THE Bangladesh Sugar and Food Industries Corporation in December 2020 announced that it would close six sugar mills, sparking off outrage among the workers, on grounds that they were making losses. The corporation counted Tk 3,976 in losses in five years; the losses in the 2020 financial year stood at Tk 970 crore. In addition, the corporation has the liability of Tk 7,895 crore in bank loans and owes workers and cane growers about Tk 521.76 crore in arrears. Despite a high domestic demand for sugar, at least 38,000 tonnes have remained unsold. The state-owned sugar mills have, thus, become an economic burden, but they are so because of flawed policies, coupled with inefficiency and corruption in management, and the decision to liberalise the sector. In such a situation, while public coffer runs dry, cane growers and mill workers continue to suffer.
The state-owned sugar mills were set up in the 1960s, but there have hardly been any fresh investments in modernising the factories to improve their production capacity. The local industry has already faced a low sugar recovery rate and high labour cost. Of the 15 state-owned mills now, only three remain in operation for four months, the rests barely run for a month for lack of cane supply. An idle labour force, as corporation officials insist, is, therefore, a burden, adding to the production cost. Economists and Bangladesh Sugar Mill Sugarcane Growers’ Federation and Bangladesh Sugar Industries Workers-Employees Federation leaders disagree, saying that it is the liberalisation of the sector that has done the harm. The import of cheap sugar destabilised the local market. In 2019, international sugar price was about Tk 28 a kilogram against the domestic price of Tk 44–55. An uneven competition with imported sugar forced the corporation to rely on bank loans which, in the end, increased its liability and production cost. When a higher import tariff could have given the local industries some competitive edge, the government had allowed refineries to operate on conditions that they would import half of their output and help to keep the local price stable. However, that has not been the case.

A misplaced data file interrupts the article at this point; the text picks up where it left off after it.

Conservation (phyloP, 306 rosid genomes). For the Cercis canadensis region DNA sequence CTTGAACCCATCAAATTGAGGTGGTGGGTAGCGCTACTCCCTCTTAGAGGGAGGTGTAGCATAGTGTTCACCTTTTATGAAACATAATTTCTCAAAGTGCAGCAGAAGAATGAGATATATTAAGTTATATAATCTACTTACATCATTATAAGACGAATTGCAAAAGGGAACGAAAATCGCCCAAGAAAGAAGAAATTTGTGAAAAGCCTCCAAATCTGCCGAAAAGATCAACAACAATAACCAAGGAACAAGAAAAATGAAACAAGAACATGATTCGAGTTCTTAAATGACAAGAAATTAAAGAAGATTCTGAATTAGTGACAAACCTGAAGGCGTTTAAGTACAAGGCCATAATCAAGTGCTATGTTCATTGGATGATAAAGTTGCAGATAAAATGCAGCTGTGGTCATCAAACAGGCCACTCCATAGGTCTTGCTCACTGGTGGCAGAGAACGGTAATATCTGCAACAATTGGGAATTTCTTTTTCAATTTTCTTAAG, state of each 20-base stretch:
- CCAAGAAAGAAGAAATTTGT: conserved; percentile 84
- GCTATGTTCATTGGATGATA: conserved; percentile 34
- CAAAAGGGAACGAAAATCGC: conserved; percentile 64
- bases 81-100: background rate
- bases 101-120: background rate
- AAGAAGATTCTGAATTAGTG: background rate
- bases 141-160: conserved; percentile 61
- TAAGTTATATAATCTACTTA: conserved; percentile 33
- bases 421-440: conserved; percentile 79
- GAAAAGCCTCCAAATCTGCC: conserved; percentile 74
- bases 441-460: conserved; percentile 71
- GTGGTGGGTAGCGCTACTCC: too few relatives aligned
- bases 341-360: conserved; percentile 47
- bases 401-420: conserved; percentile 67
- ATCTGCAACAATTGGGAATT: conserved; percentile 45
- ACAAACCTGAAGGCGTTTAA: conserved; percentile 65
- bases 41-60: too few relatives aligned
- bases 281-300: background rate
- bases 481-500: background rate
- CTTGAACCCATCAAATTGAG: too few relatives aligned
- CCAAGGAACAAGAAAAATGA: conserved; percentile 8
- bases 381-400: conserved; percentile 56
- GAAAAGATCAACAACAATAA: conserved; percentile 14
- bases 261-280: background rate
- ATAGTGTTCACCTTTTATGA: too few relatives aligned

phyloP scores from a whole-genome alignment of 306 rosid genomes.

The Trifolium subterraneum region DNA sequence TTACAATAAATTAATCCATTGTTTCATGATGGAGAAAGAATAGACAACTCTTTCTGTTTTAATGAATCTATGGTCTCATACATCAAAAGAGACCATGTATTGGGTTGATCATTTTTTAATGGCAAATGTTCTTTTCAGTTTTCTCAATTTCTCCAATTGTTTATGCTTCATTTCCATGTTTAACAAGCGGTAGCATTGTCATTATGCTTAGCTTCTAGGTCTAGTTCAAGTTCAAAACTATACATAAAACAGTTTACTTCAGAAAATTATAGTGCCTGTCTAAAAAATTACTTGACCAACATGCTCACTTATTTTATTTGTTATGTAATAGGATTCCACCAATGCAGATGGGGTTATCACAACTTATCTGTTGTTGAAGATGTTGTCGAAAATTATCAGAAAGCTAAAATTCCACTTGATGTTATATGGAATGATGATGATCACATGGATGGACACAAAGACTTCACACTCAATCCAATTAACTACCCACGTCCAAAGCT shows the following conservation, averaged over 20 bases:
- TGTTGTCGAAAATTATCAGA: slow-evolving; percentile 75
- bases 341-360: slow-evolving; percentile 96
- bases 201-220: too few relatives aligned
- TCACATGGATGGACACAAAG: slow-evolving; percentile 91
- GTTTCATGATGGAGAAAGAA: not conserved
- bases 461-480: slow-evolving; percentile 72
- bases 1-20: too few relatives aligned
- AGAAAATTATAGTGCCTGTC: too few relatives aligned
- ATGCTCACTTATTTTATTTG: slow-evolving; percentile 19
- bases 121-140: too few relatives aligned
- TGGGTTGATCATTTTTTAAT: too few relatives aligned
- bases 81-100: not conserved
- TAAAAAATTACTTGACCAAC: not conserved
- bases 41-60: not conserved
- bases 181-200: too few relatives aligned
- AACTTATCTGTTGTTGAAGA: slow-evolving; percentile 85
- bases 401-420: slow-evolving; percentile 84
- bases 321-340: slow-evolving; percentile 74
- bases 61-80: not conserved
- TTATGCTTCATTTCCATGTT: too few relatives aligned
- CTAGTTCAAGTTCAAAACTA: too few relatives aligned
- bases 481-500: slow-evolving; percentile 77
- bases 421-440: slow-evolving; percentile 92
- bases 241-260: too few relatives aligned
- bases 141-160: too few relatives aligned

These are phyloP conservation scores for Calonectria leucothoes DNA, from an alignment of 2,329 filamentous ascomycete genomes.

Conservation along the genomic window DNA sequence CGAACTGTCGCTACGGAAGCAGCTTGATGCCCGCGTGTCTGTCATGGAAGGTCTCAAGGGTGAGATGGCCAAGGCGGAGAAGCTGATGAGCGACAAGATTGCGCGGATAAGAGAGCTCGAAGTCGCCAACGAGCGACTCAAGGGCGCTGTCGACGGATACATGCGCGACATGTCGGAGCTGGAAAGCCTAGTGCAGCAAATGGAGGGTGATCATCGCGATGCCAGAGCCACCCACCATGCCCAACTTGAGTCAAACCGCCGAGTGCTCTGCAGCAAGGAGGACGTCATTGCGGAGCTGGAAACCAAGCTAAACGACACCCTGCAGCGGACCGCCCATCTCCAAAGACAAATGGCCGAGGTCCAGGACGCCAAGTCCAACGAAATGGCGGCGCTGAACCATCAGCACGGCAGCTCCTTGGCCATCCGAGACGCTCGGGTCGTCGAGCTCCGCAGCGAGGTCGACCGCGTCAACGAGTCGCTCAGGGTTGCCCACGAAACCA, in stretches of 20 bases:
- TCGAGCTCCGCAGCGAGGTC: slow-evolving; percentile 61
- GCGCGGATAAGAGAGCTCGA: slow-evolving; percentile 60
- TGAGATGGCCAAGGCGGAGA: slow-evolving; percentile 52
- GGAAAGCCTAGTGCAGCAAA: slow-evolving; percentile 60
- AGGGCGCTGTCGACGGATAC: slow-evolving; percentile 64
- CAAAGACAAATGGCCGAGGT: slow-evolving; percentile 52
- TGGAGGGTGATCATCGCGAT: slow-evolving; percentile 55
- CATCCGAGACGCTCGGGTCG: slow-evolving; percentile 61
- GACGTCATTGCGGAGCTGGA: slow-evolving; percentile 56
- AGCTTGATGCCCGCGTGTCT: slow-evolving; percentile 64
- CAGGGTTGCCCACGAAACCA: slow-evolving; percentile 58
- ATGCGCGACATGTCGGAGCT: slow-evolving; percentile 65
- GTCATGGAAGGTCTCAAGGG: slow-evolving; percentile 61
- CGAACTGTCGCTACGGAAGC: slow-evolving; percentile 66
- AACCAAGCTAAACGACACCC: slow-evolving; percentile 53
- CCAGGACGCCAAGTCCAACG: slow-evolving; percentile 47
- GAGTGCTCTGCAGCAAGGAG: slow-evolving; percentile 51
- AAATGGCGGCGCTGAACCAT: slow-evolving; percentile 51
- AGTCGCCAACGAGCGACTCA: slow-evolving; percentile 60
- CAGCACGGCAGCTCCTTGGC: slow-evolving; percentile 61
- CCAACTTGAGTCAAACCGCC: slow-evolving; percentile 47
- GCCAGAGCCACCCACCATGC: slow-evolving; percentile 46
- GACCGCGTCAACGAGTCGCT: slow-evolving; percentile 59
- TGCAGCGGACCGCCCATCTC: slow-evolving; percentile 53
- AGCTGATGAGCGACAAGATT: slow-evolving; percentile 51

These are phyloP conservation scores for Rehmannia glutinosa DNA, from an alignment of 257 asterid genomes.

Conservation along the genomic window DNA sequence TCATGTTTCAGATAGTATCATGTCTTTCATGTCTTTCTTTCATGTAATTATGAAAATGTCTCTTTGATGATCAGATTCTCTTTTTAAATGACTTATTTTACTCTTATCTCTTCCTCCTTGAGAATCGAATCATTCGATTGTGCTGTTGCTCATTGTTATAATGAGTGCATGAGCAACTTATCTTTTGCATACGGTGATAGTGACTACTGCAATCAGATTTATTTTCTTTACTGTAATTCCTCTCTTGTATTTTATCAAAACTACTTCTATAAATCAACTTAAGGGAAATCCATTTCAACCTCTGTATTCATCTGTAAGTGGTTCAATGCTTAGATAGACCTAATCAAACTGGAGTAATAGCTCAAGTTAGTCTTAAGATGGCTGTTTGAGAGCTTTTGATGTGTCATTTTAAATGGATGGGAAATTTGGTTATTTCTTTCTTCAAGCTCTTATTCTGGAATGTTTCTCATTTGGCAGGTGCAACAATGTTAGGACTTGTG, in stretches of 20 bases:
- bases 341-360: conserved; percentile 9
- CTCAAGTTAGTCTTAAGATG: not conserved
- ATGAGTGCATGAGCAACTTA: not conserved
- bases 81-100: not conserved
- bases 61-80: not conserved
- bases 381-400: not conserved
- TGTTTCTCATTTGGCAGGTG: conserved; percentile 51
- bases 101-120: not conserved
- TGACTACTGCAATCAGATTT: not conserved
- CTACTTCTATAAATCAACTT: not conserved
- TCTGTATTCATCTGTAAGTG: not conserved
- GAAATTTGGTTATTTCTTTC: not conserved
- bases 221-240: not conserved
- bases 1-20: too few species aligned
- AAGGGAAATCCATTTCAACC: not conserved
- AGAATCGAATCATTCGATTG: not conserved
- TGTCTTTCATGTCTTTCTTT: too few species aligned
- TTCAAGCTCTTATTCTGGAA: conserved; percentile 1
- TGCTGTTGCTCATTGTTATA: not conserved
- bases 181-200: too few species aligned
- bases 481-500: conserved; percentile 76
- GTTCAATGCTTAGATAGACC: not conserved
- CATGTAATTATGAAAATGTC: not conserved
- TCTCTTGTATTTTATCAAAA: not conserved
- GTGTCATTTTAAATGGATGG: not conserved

A policy misstep in every step of the way has, therefore, turned the state-owned sugar mills a loss-making venture. However, as experts insist, there is still scope to revitalise the sector with the right policy intervention, which will create a scope for the diversification of crops in land used for cane farming, a cost-effective management structure and more importantly a well-thought-out import policy that will regulate sugar importers and prevent them from manipulating the local sugar market. At the same time, the government must involve all stakeholders to plan the entire production cycle from harvesting to crushing of the cane to address the problem of low sugar recovery rate, an inadequate supply of cane and a timely payment for growers so that they remain interested in growing sugar cane.
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